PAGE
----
Author: Melanie Wells
Published: May 1st 2006 by Multomah Books
Dylan Foster, a psychology professor, was just preparing for a date when she heard a thump at her door. Expecting a pleasant surprise, instead she got a bloody ax. The next day, printed in the newspaper was the death (by beheading, of course) of Drew Sturdivant. Also by coincidence, Peter Terry comes back to haunt her, turning her daily life into chaos. As Dylan continues to investigate and dive deeper into the murder of Drew, she found more hints that Peter Terry has a lot to do with Drew and her past.
The police has already arrested a suspect, Gordon Pryne, a convicted rapist. But he, too, seems to be haunted by evil things too. Dylan has her suspicions whether Gordon was the murderer and she continue to find clues that points to his innocence. But after Gordon confessed to everything, only when Dylan speaks the truth will she find out if Gordon was truly the murderer.
I enjoyed reading The Soul Hunter. It was chilling, suspenseful and thrilling. The fact that Drew’s murder might have something to do the supernatural (demons) sent a shiver down my spine. There were parts in the story where I was really spooked. One of the parts was when little Nicholas sang “Peter loves me this I know” in the tune of “Jesus loves me”. I was scared because my mum always sang that song to me when I was young. Replacing Peter with Jesus is a little unnerving because in the book, Peter Terry was obviously a demon.
The Soul Hunter is the second book in the Day of Evil series. I did not have the pleasure of reading the first and third book because they were unavailable in my church’s library, unfortunately. So I’ll just have to be left hanging on the origins of Peter Terry and what happened between him and Dylan in the first book. Something to do with a lake, I gather from The Soul Hunter. But even though there are some obscure parts in the second book due to not reading the first one, The Soul Hunter can still be read as a stand-alone novel.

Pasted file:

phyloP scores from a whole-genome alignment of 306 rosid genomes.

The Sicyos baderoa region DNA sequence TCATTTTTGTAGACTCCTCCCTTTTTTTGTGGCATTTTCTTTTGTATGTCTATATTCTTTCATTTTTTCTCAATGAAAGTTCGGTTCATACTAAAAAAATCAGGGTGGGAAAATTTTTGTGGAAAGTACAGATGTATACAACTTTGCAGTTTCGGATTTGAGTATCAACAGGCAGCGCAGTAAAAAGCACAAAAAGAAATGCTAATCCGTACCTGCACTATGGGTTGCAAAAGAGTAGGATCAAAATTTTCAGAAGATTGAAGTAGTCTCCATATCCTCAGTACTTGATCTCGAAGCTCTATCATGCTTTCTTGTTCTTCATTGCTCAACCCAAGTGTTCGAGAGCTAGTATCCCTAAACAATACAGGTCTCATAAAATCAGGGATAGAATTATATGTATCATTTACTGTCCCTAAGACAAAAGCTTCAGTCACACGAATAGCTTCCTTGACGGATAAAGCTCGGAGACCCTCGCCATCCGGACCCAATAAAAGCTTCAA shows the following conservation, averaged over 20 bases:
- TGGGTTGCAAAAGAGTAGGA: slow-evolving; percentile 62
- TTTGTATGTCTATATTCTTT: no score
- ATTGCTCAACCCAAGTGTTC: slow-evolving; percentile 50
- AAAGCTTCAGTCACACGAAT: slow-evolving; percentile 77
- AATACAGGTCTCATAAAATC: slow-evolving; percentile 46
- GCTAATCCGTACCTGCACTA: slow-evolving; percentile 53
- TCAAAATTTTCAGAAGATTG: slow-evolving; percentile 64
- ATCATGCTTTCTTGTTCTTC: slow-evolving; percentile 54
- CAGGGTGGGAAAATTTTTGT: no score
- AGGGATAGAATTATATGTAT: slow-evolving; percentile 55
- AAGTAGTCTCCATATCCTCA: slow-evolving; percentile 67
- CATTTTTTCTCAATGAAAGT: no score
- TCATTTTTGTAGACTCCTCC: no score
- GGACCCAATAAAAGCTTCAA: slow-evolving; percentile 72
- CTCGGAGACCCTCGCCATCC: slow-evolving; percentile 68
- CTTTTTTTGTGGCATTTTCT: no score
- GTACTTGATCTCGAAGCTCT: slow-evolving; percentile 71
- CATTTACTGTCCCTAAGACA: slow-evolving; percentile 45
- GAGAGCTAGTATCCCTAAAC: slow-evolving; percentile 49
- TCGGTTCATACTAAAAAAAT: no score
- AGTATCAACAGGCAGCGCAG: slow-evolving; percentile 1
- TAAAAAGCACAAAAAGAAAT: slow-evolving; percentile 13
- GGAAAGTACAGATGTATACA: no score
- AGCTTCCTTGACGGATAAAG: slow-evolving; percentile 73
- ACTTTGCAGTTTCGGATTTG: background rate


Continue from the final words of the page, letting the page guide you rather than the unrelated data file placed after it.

I admire Dylan Foster. Being the protagonist of the book, she was the one who has to be tossed this way and that. She was the one who had to face the most troubles, although I suppose that has to be attributed to her bad luck. What made me admire her was that she didn’t let it out that she felt scared about Peter Terry and the murderer leaving a bloody ax on her doorstep. Of course, she’s terrified but the only way I could find out about that was by reading her thoughts. Mainly, she manages to calm herself before she could freak out. She could even sleep in her room even though she knows that Peter Terry could go in to scare her awake at three thirty in the morning. Maybe that’s the personality of all psychology professor: they don’t get unhinged easily, even when the supernatural’s involved.
Melanie Wells writing style in The Soul Hunter is easy to read and quirky. She manages to slip some humour in the midst of all the horror and mystery. She makes the story interesting and reading the many lines of thoughts of Dylan Foster fun.
If I have to say, who was my favourite character, I’d say Melissa. Yeah, that red-furred rabbit. Who wouldn’t like a bunny that acts like a dog? And she sounded so cuddly too! My only regret is that I can’t read the first and third of the series.